A Cabinet meeting was indeed in the cards. But by the time the PMO released a press advisory hinting at that, the session was well under way. Moreover, the veiled wording of the advisory--"There will be a Government media availability, today in the foyer of the House of Commons"--was almost Soviet in its stiff obfuscation.
Why the cat-and-mouse tactics from a ruling party that won the Jan. 23 election promising a more open government? The PMO says the media are overreacting, that it was just trying to ensure an orderly process. Because of an arcane parliamentary rule, journalists can stake out the third-floor Cabinet room only if the PMO announces that a meeting is about to take place. Instead the PMO wanted reporters to wait in the grand foyer one flight below, arguing that the larger space would be safer, would allow ministers who wanted to talk to the press more space to do so and would provide a better backdrop--the entrance to the House of Commons--for prime ministerial press conferences. "As long as Canadians can hear from their government, it shouldn't matter what floor they hear it from," says Sandra Buckler, the PM's new communications director.
To parliamentary reporters, however, it smacks of a government that wants to keep the press at bay. They have been stationing themselves in a gallery opposite the entrance to the Cabinet room for at least 30 years. Journalists say that being barred them from their regular third-floor perch means they no longer have a chance to approach (i.e., shout questions at) the meeting's participants and that ministers who want to avoid the press will be freer to do so. "It's a concrete example of how the Prime Minister's Office is trying to restrict and control which members of the Cabinet talk to Canadians and about which issues," says Parliamentary Press Gallery president Emmanuelle Latraverse of Radio-Canada.
The capital's journalists, who view themselves as watchdogs against government abuse, have other concerns about the Harper government. They claim:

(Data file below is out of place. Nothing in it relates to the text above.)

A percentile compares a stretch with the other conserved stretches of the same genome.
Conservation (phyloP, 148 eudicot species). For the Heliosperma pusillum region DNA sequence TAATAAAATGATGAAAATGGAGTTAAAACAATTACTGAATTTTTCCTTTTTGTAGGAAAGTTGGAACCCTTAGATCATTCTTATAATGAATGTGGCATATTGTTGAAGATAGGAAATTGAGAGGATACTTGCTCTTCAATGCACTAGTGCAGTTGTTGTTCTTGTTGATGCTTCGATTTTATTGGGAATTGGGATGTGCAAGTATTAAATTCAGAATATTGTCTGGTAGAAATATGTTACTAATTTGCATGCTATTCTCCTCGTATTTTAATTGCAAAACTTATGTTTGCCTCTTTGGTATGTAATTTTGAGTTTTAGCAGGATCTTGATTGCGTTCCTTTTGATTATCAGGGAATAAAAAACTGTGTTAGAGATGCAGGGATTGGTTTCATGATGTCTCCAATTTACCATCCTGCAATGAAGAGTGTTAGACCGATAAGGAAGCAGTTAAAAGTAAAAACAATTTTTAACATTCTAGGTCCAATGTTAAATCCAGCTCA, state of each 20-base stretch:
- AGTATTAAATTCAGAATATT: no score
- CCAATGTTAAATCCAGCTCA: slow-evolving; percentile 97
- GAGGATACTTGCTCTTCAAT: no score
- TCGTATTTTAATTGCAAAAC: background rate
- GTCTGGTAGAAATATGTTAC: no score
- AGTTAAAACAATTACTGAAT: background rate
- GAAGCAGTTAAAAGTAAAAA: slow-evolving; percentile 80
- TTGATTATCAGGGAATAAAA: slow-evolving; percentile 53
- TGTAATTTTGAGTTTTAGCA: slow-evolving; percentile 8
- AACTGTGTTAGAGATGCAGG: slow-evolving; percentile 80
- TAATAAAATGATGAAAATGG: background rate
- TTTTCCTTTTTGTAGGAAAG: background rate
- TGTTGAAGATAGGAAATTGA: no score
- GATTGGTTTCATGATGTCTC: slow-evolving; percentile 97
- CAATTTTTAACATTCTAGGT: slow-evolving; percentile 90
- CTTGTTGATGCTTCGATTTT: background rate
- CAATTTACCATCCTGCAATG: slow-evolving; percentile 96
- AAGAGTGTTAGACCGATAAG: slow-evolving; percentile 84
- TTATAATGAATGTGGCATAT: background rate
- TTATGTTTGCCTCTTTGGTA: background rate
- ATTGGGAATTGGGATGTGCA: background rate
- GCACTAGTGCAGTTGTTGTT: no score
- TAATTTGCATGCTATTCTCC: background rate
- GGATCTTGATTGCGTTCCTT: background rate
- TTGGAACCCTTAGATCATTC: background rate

--The PMO has restricted what Cabinet ministers, embassies, consulates and some Members of Parliament can say and do without first having their plans vetted by the PMO.
--Officials decide which reporters get to ask questions at the Prime Minister's press conferences and sometimes pass over those they suspect have questions they don't want to deal with.
--The PMO has not announced some of Harper's meetings with national and international leaders.
--The PMO has placed undue restrictions on allowing reporters into photo ops in the Prime Minister's Centre Block office, even though they have traditionally been allowed access. The PMO last week beefed up security and allowed only photographers and camera operators into a meeting in which children presented daffodils to Harper as part of a campaign to raise awareness for cancer research. Reporters who had been barred from the session got into a minor shoving match with Commons security guards.
With Parliament starting a new session this week, the journalists, at least, say the issues at stake are critical. "We contribute as members of the press to holding the government accountable for its actions," says Latraverse. "Canadians should be worried when they see the government trying to exert such an unprecedented level of control." Unions that represent journalists have spoken in even harsher terms. Peter Murdoch of the Communications, Energy and Paperworkers Union says the new policy "smacks of totalitarianism."